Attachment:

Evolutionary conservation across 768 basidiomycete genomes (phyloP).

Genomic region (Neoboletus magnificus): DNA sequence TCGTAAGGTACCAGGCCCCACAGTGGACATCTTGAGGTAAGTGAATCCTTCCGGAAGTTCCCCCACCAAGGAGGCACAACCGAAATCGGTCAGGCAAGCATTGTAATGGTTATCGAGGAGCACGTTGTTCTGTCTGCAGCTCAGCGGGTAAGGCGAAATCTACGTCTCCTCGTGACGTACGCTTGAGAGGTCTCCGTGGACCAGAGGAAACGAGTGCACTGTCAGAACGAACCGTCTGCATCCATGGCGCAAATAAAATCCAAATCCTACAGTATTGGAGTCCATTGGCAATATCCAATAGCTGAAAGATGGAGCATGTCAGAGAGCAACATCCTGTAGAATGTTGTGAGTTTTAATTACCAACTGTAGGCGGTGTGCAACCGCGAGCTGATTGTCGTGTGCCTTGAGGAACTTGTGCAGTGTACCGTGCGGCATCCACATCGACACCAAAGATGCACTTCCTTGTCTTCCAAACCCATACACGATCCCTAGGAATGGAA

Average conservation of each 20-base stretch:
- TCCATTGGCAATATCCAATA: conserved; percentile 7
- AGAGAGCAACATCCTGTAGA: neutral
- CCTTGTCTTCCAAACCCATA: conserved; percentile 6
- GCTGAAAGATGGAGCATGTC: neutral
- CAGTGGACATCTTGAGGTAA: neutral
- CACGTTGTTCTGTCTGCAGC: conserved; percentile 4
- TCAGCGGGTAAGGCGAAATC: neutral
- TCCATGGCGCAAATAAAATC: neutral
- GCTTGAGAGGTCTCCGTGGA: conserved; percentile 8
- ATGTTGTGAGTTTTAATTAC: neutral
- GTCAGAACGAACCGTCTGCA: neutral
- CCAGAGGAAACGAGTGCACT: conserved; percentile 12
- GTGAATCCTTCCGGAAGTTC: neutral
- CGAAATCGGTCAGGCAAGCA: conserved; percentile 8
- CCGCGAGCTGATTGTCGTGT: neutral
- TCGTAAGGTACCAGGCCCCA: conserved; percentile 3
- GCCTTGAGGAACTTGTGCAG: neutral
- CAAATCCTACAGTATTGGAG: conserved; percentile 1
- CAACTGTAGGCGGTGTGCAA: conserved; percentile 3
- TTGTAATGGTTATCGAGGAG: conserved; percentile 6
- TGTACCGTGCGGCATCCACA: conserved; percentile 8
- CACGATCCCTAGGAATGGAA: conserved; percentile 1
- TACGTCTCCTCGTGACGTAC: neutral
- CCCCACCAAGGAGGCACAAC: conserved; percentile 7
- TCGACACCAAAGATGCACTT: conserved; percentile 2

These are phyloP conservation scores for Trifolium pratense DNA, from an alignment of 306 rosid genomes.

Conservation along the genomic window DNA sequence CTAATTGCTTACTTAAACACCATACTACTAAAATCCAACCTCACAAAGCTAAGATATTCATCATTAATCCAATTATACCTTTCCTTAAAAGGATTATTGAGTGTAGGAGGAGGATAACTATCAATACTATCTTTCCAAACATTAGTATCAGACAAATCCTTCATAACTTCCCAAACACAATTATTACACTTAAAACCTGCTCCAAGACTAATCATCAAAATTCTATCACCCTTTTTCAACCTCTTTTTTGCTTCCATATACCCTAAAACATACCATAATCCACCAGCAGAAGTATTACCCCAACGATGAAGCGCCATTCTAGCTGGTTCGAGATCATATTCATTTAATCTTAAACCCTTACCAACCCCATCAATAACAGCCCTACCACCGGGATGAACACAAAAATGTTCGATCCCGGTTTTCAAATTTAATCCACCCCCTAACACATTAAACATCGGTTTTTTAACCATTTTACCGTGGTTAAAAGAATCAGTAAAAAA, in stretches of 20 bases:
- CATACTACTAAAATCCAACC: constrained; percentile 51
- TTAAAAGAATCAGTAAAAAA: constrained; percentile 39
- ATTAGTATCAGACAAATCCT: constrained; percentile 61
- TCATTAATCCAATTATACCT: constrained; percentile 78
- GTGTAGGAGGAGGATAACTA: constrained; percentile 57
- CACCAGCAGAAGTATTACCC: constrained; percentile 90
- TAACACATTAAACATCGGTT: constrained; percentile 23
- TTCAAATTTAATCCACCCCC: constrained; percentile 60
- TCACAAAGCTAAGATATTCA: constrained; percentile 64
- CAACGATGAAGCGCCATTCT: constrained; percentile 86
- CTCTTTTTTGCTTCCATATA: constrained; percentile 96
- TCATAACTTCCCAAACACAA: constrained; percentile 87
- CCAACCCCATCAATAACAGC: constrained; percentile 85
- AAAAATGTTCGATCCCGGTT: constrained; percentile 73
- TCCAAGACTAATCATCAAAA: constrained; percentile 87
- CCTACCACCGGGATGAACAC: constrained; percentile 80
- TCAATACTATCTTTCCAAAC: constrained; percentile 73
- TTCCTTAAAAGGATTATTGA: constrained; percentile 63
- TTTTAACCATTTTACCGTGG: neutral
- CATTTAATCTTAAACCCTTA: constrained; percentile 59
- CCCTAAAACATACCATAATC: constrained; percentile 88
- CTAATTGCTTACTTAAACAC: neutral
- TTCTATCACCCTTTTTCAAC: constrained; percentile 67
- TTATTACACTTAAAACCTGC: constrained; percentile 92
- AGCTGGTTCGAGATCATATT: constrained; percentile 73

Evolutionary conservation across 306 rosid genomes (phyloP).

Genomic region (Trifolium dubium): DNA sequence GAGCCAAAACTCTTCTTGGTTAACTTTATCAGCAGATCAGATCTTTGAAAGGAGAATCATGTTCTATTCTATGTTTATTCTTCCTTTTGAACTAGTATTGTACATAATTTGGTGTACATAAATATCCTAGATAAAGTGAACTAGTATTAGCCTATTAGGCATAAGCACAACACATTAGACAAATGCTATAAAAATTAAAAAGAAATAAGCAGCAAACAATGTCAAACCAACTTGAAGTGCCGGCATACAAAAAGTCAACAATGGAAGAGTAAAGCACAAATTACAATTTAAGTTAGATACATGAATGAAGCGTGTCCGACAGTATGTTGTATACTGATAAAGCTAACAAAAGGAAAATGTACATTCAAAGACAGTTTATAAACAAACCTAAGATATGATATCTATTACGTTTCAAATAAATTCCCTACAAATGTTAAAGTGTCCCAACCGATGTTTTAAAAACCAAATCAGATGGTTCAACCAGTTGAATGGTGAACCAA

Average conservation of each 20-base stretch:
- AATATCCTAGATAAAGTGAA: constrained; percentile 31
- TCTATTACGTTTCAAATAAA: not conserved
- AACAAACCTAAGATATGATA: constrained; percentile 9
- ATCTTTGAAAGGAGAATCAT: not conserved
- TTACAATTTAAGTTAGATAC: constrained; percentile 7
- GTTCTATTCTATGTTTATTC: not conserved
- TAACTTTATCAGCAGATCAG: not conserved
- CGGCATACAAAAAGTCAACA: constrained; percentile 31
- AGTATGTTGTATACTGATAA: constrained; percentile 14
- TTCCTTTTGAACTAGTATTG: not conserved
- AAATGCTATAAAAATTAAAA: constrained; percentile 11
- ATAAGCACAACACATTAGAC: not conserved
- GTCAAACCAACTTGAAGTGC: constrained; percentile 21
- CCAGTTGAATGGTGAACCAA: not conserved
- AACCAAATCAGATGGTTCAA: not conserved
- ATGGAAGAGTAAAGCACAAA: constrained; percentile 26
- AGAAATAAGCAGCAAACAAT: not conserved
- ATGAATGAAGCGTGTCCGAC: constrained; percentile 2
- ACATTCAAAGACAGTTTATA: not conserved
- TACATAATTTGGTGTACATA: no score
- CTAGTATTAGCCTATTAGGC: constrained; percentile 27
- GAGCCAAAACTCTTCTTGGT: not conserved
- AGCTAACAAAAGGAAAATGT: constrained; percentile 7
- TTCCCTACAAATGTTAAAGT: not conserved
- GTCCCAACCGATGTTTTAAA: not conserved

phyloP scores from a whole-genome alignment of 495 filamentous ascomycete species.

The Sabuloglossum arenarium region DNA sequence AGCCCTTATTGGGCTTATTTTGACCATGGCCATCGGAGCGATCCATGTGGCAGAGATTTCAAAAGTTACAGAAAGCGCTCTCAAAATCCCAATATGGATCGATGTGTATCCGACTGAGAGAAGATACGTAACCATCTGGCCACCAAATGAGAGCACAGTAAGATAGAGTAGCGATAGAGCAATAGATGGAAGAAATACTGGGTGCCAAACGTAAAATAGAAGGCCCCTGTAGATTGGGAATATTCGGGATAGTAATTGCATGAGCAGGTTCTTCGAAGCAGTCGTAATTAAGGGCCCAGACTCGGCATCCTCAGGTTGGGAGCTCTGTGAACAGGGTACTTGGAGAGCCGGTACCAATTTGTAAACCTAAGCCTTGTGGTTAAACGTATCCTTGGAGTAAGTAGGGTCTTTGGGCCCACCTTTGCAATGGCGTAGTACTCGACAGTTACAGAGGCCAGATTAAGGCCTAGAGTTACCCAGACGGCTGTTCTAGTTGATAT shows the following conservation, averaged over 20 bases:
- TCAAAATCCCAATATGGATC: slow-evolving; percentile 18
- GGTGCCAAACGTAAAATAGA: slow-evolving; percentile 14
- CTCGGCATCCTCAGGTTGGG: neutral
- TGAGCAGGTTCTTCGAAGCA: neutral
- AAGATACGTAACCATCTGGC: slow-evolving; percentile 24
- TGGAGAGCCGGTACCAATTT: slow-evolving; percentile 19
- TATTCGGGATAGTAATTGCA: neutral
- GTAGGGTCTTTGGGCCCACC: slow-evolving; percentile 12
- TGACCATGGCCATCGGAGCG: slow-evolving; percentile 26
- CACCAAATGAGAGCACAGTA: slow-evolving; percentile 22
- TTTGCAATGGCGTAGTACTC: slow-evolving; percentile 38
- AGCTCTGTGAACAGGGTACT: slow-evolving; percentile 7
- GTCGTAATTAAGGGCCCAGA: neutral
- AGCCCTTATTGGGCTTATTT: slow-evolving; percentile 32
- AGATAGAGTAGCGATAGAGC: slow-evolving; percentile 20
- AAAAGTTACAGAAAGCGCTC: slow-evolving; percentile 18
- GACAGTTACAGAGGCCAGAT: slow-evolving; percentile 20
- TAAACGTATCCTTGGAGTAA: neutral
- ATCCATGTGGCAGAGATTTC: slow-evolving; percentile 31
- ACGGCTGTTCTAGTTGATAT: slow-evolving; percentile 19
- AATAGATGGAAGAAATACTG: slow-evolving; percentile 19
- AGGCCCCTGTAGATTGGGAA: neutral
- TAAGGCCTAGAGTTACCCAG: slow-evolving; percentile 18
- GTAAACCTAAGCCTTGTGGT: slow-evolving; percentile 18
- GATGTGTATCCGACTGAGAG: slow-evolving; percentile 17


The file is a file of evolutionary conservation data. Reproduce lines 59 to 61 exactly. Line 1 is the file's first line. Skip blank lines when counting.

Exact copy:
- AATATCCTAGATAAAGTGAA: constrained; percentile 31
- TCTATTACGTTTCAAATAAA: not conserved
- AACAAACCTAAGATATGATA: constrained; percentile 9